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This review is from: The Best of "Battle": Vol 1 (Paperback)
Kids these days. You don't know what you're missing. Back in the 70's, with no computers and mobile phones and only three tv channels that werent on 24 hours of the day, we had to make our own entertainment. And once such way was to go to the newsagents and spend a handful of pennies on a comic.
One of the most popular subjects for comics of the time was war, not least because world war II was just thirty years before and still strong in the national consciousness.
Comics prior to the mid 70's could be pretty tame, though. But with the launch of action and then battle, and later 2000ad, the whole landscape of the field changed. The stories that these three classic comics brought us were just so much more realistic and grown up. and action packed. so we loved them. even though the adults might not have been quite so keen.
Battle told war stories, and ran from 1975 - 1989 before fading away. This volume repeats selected strips from 18 different stories that ran in battle. Battle broke new ground also by having the occasional german lead character, always a decent type battling hard line nazis in addition to the allies, and a couple of those stories get a look in here.
The best known battle characters are represented. such as: D Day Dawson, a man who receives an injury on D Day that will kill him in less than a year so who now does amazingly dangerous things because he has nothing left to lose. Rst pack: four men recruited from a military stockade to undertake dangerous commando missions. major easy, a laconic officer in charge of a platoon in sicily. Johnny red, british pilot fighting with the russians. and the world war one story of an ordinary soldier called charley's war.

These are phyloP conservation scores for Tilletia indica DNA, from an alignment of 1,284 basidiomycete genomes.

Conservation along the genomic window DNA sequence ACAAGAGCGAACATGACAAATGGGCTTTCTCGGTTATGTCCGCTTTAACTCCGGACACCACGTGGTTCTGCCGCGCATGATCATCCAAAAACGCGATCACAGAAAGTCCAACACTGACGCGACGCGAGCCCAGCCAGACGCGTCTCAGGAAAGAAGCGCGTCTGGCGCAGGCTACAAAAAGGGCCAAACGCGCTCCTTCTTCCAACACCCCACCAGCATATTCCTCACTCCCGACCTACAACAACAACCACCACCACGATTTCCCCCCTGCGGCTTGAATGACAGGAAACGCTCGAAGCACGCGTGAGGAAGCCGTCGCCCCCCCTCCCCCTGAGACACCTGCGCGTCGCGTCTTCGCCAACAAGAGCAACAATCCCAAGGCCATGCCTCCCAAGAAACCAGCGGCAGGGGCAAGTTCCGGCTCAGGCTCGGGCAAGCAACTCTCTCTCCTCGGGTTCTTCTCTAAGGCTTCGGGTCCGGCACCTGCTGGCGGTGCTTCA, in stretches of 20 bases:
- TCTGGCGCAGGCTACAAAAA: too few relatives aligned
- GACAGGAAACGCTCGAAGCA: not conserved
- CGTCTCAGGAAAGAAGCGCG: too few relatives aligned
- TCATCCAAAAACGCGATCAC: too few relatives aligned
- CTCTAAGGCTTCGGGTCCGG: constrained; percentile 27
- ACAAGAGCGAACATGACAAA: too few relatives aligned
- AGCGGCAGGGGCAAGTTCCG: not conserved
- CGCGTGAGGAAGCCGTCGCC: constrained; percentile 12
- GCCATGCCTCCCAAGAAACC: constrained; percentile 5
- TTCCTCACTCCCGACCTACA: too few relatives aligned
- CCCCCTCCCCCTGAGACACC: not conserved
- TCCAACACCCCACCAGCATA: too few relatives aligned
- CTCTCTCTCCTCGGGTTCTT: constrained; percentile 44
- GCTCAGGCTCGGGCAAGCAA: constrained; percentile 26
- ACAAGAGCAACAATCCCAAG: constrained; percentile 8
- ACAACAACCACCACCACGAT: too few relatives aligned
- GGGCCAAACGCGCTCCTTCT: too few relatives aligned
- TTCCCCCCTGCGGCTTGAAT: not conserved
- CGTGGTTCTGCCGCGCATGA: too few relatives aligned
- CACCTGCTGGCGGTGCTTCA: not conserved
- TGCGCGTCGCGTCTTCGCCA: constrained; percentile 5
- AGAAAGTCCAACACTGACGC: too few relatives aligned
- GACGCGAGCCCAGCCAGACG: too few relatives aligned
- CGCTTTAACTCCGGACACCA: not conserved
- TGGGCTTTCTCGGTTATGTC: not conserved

As a whole the ones that have ongoing stories are slightly stronger than the ones that are weekly adventures of the main character, but you have to admire the writers for managing to tell such stories in a mere three pages week in week out. Those are not great literature, the bulk of the dialogue being expository, but they're still entertaining. The ones with ongoing stories do feel like they have more depth to them, though.
Not quite a five star collection because this only reprints a handful of episodes for each character, which is bit frustrating in the case of the ones that are ongoing stories because it leaves you hanging. But it's great just to get to read these again. The back of the book does promise collected editions of individual stories, though. I have them on pre order already.
A couple of disclaimers from the front of the book:
'characters may have views and use language which some of todays readers may find offensive.'
'much of the material in this is exceedingly rare, as such we hope readers appreciate the quality of the reproduction achievable may vary.'
but the reproduction is fine all in all. some pages look a little different in terms of shading because they were originally published in colour and are presented here in black and white.
But then the only people likely to read this are those who read the original, so I don't think either of the above things will put you off
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Initial post: 29 Dec 2009 19:19:31 GMT
Excellent review, thanks very much.
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